Chinook salmon are one of three Pacific Salmonidae from the genus Oncorhynchus that has become established in New Zealand. Native to the northwest coast of North American and northeast Asia, the specific name of this fish (pronounced shaw-witch-shaw) comes from the Kamchatka Peninsula and is thought to refer to their distinctive black gums. This character can be used to distinguish chinook salmon from the other Salmonidae in New Zealand. This species is also known as quinnat or king salmon.
Chinook salmon in New Zealand have a life cycle that is typical of salmon in the North Pacific. The adults grow to maturity in the sea and migrate upstream to spawn, usually when they are three years old. After spawning, which occurs in autumn, all of the adults die. Juveniles hatch in spring, and typically spend 3 months in fresh water before migrating downstream to enter the ocean in summer. In some populations, a second downstream migration, consisting of individuals that have spent a year in fresh water, occurs the following spring.
Chinook salmon are a highly prized sports fish in New Zealand although the population is not large enough to support commercial fishing. However, there are a number of successful salmon farms in New Zealand, and it is possible to buy fresh chinook salmon in most supermarkets nowadays. When the spawning migration of adult fish is in progress between December and April, picket lines of eager anglers are a common sight at major river mouths along the east coast of the South Island. Salmon lose condition as they migrate upstream and thus the most prized fish are those caught soon after arrival in fresh water. Chinook are the largest Salmonidae in New Zealand, commonly reaching 10–15 kg in weight.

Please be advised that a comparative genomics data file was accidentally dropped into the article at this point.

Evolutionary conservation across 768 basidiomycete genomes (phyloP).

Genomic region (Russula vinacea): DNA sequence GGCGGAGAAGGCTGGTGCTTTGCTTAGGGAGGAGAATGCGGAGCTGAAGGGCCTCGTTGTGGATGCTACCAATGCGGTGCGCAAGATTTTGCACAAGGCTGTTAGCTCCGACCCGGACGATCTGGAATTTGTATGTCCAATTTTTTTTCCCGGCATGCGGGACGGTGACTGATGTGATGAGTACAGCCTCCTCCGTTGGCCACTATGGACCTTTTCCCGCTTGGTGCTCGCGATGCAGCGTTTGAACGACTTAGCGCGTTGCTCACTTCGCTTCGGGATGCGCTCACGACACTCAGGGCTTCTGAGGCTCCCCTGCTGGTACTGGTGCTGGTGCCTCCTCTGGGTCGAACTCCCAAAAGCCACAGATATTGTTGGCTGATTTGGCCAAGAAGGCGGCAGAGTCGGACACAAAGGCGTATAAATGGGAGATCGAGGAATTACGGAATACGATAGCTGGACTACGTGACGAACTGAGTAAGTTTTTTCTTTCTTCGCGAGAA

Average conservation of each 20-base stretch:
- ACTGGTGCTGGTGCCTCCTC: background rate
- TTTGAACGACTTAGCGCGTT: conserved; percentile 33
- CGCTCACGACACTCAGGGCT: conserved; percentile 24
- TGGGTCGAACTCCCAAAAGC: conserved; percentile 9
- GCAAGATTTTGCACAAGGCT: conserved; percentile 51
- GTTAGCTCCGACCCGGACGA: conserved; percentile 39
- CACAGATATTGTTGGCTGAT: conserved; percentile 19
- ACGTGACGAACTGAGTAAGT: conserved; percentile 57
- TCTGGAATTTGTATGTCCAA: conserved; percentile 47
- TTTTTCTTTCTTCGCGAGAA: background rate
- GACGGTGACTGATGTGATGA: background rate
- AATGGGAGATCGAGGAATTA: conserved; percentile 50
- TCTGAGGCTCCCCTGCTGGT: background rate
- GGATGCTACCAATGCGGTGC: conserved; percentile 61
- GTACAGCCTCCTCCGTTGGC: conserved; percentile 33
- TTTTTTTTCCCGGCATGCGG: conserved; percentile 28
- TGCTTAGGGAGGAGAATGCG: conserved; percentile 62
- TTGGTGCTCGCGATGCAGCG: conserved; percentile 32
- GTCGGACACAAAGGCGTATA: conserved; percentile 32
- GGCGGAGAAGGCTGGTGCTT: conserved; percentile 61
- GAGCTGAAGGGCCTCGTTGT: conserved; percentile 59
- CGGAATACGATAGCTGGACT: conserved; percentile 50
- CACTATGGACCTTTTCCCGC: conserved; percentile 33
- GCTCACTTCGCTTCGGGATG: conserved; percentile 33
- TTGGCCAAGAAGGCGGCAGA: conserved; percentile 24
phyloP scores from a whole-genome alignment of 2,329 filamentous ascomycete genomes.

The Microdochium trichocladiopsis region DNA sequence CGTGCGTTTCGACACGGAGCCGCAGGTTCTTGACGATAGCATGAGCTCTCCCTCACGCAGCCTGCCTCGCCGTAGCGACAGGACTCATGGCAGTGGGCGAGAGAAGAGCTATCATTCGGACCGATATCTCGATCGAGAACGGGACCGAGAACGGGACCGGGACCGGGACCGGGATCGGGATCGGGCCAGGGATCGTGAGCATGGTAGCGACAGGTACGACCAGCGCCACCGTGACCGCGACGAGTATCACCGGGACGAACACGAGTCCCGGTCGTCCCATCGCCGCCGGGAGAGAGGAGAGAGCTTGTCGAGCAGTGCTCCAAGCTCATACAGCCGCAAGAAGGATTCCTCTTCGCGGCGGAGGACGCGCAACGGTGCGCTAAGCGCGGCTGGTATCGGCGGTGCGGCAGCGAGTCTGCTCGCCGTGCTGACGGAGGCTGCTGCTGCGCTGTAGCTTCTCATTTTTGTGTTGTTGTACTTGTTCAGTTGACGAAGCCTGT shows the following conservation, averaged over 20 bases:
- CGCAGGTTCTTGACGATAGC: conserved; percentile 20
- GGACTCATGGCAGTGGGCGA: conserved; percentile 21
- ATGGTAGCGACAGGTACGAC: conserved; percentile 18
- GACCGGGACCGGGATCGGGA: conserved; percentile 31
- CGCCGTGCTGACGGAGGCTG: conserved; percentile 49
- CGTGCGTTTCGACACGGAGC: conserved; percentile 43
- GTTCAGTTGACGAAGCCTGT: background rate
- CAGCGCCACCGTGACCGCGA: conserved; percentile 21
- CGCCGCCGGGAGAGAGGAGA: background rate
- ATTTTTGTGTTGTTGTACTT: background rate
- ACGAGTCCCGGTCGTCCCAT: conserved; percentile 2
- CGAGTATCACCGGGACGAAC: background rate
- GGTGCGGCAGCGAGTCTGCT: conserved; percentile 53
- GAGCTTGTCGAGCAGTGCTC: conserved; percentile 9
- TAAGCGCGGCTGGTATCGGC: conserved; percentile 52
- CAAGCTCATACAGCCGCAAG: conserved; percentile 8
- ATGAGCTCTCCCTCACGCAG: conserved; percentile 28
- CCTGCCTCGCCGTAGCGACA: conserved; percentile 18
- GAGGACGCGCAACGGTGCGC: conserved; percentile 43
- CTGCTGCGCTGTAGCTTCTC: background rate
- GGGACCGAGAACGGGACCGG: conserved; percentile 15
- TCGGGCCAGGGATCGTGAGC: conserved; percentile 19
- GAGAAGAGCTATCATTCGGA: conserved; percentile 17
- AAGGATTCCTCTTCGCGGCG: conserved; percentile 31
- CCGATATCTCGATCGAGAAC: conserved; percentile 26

Chinook salmon occur mainly on the east coast of the South Island from the Waiau River in the north to the Clutha River in the south. The main runs occur in the large braided rivers – the Waimakariri, Rakaia, Rangitata and Waitaki. There are also small runs in the Paringa, Taramakau, and Hokitika River on the west coast, but other records of Chinook salmon on the west coast are probably stray fish. A few land-locked stocks are also known from lakes along both the east and west coasts. Although juvenile fish have been caught in some North Island rivers, indicating successful spawning had occurred, there are no consistent runs of Chinook salmon in the North Island.